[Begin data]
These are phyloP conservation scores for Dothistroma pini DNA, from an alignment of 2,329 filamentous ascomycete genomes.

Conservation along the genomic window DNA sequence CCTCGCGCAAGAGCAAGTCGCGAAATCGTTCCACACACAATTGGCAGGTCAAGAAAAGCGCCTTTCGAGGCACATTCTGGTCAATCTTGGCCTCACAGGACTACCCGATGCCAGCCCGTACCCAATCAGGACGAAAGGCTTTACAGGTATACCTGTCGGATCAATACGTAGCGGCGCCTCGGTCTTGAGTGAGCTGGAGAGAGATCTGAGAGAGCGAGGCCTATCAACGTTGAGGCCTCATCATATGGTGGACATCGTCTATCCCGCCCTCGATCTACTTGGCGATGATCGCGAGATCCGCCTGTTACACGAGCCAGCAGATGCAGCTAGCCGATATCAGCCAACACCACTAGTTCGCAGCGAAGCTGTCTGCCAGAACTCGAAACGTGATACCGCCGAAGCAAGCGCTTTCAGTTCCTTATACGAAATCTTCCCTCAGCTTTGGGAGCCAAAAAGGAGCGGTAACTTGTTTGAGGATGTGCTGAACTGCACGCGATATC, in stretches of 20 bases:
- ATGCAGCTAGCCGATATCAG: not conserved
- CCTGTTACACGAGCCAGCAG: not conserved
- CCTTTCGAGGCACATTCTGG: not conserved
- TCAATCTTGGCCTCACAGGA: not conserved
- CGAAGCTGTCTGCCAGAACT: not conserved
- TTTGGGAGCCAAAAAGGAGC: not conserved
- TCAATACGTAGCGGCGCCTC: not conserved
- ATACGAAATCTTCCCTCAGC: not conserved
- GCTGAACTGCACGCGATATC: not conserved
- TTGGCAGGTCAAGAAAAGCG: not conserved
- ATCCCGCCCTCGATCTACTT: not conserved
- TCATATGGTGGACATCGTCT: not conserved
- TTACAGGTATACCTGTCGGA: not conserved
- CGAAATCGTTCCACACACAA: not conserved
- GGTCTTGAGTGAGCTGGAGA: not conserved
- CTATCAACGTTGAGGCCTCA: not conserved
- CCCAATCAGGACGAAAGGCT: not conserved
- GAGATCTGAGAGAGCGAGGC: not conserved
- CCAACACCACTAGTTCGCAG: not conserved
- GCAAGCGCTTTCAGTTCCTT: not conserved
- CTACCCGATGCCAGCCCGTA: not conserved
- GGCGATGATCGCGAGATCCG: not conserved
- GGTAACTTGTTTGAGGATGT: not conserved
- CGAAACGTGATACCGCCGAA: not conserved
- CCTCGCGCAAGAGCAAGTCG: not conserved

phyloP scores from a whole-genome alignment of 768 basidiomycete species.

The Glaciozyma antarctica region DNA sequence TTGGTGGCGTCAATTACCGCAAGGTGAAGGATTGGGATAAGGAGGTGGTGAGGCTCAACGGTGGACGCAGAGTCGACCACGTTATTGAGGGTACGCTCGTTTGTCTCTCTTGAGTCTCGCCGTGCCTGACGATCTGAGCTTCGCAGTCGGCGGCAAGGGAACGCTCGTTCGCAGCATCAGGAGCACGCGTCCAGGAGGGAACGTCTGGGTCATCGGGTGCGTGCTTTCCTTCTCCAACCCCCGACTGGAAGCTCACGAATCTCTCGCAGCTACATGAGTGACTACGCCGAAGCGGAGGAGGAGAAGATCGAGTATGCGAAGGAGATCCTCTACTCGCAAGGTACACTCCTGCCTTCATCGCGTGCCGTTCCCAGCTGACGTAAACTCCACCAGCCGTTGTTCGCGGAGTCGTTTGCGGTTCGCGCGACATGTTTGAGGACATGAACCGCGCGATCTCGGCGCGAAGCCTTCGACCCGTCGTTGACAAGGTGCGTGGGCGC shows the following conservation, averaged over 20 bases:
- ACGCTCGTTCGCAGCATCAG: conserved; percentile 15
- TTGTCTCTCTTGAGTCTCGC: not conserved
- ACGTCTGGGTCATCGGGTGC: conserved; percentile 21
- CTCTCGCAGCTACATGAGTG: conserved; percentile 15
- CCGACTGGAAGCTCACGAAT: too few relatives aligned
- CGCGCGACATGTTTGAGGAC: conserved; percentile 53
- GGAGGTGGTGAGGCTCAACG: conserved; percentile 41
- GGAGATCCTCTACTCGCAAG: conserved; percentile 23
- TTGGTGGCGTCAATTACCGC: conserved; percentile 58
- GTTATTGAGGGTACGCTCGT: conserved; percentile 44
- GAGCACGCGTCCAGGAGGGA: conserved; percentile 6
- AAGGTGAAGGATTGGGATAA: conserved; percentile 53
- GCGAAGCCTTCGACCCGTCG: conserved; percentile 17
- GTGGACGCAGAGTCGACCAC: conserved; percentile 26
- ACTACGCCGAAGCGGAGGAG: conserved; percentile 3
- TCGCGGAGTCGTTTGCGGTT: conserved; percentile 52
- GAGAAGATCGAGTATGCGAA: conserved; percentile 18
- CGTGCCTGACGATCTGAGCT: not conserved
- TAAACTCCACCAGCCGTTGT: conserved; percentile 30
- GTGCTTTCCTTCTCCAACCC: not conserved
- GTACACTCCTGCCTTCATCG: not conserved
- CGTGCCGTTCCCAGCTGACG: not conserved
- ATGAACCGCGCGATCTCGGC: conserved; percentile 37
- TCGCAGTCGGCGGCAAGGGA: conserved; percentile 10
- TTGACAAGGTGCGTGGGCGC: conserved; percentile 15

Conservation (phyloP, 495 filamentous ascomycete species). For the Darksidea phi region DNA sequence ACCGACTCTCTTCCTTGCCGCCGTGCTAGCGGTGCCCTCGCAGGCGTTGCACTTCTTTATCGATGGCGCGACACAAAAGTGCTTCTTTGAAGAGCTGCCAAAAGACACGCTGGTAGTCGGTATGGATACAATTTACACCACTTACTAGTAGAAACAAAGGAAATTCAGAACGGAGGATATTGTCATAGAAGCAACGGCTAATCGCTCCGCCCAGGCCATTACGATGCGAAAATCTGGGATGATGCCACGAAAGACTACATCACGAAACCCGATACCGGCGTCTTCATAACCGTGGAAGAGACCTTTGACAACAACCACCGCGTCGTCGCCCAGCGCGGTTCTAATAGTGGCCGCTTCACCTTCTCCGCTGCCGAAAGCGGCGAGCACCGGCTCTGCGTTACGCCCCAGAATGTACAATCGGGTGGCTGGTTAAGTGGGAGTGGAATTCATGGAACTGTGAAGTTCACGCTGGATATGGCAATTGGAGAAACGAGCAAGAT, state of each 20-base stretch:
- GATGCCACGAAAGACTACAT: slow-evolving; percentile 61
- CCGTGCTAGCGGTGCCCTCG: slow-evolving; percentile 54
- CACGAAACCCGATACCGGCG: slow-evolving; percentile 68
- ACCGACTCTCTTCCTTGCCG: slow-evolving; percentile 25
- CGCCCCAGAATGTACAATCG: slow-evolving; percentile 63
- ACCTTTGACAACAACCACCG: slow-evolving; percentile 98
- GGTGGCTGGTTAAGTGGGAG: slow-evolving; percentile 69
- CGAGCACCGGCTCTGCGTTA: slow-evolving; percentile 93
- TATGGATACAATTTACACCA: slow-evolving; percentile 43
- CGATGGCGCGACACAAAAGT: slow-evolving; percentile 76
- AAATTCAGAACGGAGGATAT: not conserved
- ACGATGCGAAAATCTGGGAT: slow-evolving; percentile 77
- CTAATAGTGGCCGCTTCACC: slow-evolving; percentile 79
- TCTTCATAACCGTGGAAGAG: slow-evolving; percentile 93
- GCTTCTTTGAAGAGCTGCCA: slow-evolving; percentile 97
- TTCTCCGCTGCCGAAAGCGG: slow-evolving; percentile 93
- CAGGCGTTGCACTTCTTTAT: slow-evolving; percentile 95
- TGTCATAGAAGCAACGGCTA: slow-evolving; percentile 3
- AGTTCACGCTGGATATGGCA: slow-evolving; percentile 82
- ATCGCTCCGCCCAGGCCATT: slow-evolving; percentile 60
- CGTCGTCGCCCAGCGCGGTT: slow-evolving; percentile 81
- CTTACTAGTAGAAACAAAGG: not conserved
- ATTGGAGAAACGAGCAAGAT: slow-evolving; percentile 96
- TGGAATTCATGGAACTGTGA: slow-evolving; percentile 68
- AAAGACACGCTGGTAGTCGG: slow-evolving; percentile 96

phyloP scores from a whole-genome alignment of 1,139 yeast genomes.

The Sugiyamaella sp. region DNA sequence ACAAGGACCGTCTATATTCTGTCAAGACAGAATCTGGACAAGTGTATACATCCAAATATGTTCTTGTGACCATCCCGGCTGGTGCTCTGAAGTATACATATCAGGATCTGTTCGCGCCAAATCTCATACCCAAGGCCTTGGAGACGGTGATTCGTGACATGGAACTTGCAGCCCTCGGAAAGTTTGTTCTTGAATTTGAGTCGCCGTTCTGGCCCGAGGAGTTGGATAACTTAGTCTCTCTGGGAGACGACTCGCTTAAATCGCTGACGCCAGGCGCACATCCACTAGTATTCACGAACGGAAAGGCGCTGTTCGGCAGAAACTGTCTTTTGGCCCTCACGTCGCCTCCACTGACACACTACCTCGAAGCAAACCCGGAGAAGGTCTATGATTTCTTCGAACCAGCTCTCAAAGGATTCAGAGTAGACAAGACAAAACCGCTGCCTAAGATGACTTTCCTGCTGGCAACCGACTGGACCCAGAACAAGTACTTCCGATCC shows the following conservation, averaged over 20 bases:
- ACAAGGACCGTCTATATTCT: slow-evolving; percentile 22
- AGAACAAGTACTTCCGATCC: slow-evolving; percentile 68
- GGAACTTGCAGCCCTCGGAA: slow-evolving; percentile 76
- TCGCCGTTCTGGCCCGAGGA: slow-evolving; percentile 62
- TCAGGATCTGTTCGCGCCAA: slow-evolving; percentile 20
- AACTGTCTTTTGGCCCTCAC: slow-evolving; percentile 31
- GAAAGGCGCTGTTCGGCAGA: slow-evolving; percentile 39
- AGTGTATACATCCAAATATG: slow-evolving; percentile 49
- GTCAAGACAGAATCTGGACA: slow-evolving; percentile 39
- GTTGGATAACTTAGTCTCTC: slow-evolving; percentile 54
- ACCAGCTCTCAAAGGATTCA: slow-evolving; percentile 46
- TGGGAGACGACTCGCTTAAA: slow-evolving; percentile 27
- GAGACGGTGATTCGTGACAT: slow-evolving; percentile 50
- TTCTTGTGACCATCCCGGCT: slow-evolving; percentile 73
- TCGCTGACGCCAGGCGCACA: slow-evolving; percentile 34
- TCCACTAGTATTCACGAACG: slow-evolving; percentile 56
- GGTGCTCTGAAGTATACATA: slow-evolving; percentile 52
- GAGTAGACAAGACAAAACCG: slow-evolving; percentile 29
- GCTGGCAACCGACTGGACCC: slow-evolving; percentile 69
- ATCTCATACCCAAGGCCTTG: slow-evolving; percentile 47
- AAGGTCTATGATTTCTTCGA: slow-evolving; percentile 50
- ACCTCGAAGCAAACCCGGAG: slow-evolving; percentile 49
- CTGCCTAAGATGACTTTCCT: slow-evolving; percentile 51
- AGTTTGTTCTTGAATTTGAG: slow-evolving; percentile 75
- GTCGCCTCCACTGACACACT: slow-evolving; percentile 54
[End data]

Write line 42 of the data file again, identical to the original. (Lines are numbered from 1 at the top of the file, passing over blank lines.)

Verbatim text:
- GCGAAGCCTTCGACCCGTCG: conserved; percentile 17